The vicious circle of arousal – do not punish!

As I have mentioned above, the main issue is that your dog is too aroused to control their own actions. Regardless of their motivation, further increasing the arousal level will only make the situation worse. Shouting, jerking the leash, smacking your dog (or any other aversive action) will not make your dog calm down. What they can achieve is:

  • increase your dog’s stress level
  • make them fear you
  • destroy their trust in you
  • make them less likely to want to be close to you – which is the opposite of what you want in this situation

Aversive trainers often claim (quick!) success with their methods. But what they do is behaviour suppression, not behaviour modification. Many of these dogs either get more and more stressed out until they snap and “bite out of nowhere” (sounds familiar?) or they fall into the state of learned helplessness. 4 I can’t imagine you want any of that for yours.

multiple dogs sniffing next to each other
Having places where your dog always gets to search for treats during the walk can help your dog regulate their arousal: they add predictability and sniffing itself has a calming effect.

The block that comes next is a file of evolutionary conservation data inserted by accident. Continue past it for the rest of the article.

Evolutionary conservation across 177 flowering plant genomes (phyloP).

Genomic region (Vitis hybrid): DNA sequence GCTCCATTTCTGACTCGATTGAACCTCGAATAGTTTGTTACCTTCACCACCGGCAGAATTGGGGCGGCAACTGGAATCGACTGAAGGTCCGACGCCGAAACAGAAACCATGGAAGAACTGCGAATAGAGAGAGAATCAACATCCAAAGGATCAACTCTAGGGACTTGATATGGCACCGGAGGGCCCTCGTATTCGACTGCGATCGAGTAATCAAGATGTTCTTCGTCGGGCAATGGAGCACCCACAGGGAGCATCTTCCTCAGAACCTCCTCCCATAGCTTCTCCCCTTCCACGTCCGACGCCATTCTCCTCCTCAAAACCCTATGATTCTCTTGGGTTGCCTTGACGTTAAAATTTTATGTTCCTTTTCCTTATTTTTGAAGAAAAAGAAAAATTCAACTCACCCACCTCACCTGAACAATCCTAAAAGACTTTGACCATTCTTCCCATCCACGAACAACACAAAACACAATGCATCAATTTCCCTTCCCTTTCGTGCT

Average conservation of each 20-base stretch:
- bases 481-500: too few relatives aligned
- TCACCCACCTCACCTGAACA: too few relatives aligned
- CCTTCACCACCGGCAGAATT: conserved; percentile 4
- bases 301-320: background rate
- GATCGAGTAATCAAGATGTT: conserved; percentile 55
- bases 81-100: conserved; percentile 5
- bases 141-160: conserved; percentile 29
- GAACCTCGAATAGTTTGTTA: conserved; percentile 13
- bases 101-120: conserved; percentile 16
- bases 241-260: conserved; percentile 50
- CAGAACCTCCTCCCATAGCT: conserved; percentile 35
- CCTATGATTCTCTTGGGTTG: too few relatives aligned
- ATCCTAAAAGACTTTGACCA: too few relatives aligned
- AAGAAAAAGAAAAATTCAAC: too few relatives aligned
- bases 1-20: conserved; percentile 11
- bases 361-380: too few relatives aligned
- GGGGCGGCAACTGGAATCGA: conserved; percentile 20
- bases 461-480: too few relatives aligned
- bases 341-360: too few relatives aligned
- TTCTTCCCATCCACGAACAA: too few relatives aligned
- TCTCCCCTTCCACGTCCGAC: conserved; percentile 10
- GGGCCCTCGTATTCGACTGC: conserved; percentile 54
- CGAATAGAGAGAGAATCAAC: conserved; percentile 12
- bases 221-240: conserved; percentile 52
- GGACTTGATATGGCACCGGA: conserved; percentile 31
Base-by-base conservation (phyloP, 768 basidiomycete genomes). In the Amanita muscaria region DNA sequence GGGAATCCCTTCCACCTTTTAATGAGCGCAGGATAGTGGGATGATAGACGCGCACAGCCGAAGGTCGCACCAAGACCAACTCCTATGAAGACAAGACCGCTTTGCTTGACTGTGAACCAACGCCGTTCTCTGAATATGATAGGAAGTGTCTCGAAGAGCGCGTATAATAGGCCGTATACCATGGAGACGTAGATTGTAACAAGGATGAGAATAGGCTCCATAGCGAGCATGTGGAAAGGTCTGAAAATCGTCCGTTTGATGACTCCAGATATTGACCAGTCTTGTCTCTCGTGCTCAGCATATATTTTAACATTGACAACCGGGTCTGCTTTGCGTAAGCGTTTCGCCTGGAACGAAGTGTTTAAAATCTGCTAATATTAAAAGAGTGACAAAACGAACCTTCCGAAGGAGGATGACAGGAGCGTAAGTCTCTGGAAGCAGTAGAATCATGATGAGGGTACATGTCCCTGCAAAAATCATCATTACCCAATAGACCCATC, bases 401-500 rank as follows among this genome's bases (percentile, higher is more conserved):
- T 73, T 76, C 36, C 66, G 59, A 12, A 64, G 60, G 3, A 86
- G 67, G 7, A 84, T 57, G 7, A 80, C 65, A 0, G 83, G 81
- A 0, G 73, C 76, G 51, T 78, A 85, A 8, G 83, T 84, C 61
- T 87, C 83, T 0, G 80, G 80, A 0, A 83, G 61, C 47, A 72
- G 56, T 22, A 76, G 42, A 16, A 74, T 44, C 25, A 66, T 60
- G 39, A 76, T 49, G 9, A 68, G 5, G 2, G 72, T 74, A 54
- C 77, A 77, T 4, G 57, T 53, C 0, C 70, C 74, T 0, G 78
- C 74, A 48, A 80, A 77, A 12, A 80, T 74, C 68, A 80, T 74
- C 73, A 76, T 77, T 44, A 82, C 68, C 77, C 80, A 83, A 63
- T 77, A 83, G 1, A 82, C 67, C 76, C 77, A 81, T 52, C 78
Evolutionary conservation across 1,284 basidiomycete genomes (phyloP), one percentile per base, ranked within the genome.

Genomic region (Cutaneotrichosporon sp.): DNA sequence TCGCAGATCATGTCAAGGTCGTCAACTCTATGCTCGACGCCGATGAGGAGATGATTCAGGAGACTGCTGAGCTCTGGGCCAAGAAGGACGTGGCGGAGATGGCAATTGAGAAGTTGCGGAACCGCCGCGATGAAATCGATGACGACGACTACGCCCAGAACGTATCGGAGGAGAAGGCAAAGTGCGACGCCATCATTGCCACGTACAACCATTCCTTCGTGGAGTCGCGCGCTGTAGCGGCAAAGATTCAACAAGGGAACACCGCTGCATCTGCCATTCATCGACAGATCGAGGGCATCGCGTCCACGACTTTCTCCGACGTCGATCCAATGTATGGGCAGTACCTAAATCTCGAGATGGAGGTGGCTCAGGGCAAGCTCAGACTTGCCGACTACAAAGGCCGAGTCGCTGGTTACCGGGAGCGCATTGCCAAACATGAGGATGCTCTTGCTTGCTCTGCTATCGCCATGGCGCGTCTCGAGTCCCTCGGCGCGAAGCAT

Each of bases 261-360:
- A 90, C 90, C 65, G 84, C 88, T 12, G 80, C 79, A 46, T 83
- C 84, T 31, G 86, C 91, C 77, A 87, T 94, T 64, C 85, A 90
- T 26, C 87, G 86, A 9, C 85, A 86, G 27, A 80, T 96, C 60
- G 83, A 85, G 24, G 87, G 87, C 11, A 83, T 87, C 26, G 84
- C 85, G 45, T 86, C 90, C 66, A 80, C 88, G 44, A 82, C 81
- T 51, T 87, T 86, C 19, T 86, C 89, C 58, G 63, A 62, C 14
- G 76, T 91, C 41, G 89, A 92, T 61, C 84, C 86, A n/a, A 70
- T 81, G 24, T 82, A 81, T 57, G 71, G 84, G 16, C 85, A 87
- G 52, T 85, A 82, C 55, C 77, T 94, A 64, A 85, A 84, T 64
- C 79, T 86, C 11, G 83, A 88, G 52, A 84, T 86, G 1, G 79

© Heide Klinger/Donau Dogs

Ok, so what can I do?


  • learn to read canine body language, so that you can assess your dog’s emotional state, as well as the other dogs that you meet
  • train only in situations that you can control – your dog can only train when they’re not too excited
  • invest in a harness – constant pulling on the leash while wearing a collar can lead to tracheal damage; the dogs pulling and wheezing are not suffering from asthma, they just have trouble breathing.
  • eliminate as many stressors as possible from their life – have a look at your dog’s routine: do they get enough of down time? are there other things that freak them out? is their day predictable enough to feel safe? (learn more about relaxed and yet engaging walks)


  • remain calm – it’s easier for your dog to keep their cool if you keep yours
  • always have treats on you – if your dog is into food  you can distract them before they notice the other dog- drop the treats early enough and they might just focus on them instead of freaking out5
  • support your dog – if they are fearful help them maintain a safe distance from other dogs
  • make sure all interactions are chill and positive – if you have the “lovingly-excited” dog you don’t want to prohibit all interactions with dogs, which would be punishing. Instead, find a friend or two with calm, well-socialized dogs and hang out with them, or join a social walk organized by a competent trainer.